BT Wholesale, an arm of the UK telecoms giant BT, has announced that sales of ISDN and PSTN circuits will cease in 2020. Yes, that’s right, just next year – and, if you currently run a UK-based business that relies on ISDN, you could understandably feel nervous.
However, once you have enlightened yourself on the true situation ahead of BT’s intended 2025 switch-off date for ISDN, your fears could quickly subside – especially given the alternatives available.
What Exactly is Happening with ISDN?
It was in 2015 that BT announced its plan to shut down its PSTN and ISDN networks. No-one could have accused the company of not providing sufficient advanced warning of the approaching cut-off point, as ISDN users were being handed a full decade during which to migrate away from ISDN.
BT’s strategy looks wise, given how dated ISDN (integrated services digital network) now appears in light of VoIP (voice over IP), to which BT is transitioning its whole voice network.
What is the Difference Between ISDN and PSTN?
You should be careful not to confuse ISDN with PSTN or use the two acronyms interchangeably.
PSTN (public switched telephone network) is a much older technology, with its roots in the earliest public phone networks of the Victorian era, and refers to the circuit-switched copper phone lines over which analogue voice data flows.
However, as PSTN powers ADSL (asymmetric digital subscriber line) and FTTC (fibre-to-the-cabinet) as well as voice, ComputerWeekly.com has speculated that BT’s intended obsolescence of PSTN refers only to the voice element.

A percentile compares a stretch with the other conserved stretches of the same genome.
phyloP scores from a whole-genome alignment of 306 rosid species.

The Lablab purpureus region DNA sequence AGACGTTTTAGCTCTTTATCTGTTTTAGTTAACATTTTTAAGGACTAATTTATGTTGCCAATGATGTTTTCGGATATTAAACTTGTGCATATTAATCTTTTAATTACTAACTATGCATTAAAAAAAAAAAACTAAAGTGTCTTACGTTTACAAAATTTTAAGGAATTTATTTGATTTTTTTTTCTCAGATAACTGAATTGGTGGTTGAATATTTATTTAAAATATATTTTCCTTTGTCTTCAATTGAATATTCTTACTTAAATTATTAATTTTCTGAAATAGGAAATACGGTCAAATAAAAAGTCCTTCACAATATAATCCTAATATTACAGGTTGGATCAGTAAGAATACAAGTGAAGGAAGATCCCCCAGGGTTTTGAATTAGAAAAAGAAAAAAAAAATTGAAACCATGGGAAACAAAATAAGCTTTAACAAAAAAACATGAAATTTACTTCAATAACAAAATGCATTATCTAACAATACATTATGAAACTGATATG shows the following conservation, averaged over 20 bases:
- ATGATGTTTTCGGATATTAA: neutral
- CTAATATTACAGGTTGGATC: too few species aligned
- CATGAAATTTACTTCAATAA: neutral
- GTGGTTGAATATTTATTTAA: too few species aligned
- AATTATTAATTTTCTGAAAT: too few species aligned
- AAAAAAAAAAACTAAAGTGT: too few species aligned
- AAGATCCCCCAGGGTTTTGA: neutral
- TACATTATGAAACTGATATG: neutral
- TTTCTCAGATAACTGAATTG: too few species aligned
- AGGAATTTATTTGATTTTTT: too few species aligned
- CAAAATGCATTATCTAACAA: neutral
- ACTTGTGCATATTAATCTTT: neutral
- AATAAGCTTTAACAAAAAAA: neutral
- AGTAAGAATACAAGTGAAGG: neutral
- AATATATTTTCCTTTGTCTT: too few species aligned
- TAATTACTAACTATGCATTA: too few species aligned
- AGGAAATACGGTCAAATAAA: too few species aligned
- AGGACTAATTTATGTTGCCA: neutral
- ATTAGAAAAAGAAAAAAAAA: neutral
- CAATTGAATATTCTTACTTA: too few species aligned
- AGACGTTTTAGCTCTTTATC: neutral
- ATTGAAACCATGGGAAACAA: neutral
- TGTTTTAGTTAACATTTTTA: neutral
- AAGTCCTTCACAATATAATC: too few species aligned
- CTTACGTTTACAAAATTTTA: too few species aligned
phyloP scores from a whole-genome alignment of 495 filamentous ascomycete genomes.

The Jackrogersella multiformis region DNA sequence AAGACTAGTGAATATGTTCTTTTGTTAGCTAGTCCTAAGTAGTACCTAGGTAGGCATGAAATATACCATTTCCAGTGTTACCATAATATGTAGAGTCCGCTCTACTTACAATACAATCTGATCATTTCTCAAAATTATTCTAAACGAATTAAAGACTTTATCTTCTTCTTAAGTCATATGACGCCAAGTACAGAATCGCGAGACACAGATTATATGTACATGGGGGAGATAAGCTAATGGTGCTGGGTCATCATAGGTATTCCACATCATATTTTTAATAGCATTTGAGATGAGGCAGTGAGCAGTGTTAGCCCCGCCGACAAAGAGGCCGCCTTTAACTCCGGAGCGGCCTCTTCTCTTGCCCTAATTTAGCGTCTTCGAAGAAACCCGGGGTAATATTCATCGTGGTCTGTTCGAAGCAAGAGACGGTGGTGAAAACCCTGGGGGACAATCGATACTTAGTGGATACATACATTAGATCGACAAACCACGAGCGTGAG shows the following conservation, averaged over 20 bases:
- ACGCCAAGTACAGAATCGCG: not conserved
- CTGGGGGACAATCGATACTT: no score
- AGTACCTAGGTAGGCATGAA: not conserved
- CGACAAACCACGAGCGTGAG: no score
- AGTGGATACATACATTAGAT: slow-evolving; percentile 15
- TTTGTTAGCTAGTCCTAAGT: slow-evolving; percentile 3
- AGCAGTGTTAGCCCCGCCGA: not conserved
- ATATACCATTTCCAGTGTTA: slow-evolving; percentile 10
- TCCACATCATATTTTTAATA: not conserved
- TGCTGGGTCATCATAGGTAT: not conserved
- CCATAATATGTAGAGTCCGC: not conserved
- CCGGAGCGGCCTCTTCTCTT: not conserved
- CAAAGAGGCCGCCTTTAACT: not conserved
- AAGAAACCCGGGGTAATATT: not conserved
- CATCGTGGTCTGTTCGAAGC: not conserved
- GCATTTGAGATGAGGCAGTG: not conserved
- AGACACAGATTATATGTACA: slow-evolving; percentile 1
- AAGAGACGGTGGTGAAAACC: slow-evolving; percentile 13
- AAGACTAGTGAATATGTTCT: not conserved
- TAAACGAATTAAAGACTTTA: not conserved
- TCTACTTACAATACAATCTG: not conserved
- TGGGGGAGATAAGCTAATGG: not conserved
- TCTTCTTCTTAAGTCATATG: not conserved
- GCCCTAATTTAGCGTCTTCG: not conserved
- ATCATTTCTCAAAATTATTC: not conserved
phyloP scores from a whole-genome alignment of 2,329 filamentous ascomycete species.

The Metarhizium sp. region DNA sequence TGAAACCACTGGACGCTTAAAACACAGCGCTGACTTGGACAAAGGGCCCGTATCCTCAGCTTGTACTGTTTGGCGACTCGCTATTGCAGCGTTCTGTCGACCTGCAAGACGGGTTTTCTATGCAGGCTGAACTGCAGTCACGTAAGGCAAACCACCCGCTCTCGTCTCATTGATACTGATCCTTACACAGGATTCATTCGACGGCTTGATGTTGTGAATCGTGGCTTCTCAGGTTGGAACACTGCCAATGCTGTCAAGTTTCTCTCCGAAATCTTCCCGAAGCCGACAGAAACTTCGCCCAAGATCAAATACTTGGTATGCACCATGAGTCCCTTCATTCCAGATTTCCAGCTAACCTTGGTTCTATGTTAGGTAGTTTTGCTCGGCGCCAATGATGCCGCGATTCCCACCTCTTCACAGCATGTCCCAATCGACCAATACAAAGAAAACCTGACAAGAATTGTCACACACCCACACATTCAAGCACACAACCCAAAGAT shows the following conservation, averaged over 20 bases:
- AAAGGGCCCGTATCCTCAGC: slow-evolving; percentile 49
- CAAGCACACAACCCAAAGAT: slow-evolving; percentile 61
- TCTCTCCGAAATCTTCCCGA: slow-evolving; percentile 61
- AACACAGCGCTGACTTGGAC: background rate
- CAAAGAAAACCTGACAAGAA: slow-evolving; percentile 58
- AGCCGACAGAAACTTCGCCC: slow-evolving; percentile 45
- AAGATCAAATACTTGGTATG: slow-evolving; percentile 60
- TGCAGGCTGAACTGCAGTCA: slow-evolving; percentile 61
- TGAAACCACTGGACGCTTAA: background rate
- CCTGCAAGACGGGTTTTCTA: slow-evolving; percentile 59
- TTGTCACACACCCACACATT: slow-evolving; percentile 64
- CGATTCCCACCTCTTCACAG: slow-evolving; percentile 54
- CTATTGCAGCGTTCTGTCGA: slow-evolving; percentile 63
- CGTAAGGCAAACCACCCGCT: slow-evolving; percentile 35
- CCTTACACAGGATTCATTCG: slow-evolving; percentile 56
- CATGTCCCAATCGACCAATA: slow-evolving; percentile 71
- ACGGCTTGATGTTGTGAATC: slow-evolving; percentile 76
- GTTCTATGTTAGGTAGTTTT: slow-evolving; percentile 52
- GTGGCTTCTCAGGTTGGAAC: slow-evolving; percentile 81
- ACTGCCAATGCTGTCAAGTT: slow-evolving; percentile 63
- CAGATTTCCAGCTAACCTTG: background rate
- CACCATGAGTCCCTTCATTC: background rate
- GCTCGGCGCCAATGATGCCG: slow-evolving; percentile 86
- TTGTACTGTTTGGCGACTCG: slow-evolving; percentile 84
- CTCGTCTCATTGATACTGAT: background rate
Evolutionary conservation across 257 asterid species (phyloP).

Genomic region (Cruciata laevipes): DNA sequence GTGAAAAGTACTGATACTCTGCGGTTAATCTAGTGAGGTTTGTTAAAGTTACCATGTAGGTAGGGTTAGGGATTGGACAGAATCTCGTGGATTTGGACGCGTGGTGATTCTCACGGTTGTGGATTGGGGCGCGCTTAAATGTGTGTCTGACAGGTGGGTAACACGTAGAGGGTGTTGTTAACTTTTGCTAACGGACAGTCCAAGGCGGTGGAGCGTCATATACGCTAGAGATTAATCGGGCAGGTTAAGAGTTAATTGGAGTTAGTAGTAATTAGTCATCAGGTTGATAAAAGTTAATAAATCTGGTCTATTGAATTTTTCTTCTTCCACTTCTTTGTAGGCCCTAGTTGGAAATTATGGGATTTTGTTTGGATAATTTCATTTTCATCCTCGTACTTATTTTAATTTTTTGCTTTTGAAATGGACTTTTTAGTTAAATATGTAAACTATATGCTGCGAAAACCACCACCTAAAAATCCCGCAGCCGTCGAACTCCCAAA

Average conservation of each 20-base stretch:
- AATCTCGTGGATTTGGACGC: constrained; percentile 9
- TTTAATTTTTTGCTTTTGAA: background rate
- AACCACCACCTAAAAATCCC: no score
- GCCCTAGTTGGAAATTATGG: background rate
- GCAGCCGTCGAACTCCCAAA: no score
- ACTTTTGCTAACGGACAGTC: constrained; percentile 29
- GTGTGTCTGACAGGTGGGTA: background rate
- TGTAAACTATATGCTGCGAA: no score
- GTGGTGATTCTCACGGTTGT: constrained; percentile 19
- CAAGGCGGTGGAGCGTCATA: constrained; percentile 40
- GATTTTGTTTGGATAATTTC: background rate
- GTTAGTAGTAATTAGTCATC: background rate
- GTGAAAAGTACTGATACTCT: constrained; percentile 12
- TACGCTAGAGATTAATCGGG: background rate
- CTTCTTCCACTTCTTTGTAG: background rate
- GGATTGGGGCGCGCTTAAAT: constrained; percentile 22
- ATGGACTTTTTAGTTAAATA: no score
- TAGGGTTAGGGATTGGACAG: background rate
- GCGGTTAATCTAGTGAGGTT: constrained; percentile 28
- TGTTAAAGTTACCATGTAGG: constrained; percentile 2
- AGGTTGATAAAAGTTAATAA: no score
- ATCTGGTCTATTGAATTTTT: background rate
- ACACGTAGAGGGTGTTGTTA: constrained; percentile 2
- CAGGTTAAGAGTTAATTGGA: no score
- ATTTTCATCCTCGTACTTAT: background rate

ISDN, meanwhile, emerged during the late 1980s and enables voice and data services to be simultaneously delivered across digital lines. However, since ISDN’s launch, alternative means of fast internet or video conferencing have superseded this technology in relevance.
What Should You Consider if Your Business Still Uses ISDN?
In short, you should consider taking up a VoIP solution for your business. VoIP is a thoroughly time-tested platform with which, compared to PSTN and ISDN, you can much more quickly provision new lines and reduce your reliance on physical lines.
Switching to VoIP would imbue your corporate phone system with significant scalability and flexibility. However, before making the switch, check that your office has sufficient bandwidth. Exactly how much bandwidth is sufficient will be influenced by your individual requirements and Quality of Service (QoS) priorities.
What VoIP-Ready Options Should You Consider?
While most office phone systems provided afresh today support VoIP, if yours doesn’t, you have various options to remedy that. If your handsets show their age, you could have an entire, IP-compatible phone system put in place.
If the prospect of doing that daunts you, an alternative option is buying an IP-enabled PBX to be installed on your premises. You could then invest in SIP trunks for using a broadband, Ethernet or private circuit to connect that PBX to a national phone network.
SIP trunks can serve as a convenient halfway option, as they would let you send and receive phone calls digitally while still using PSTN.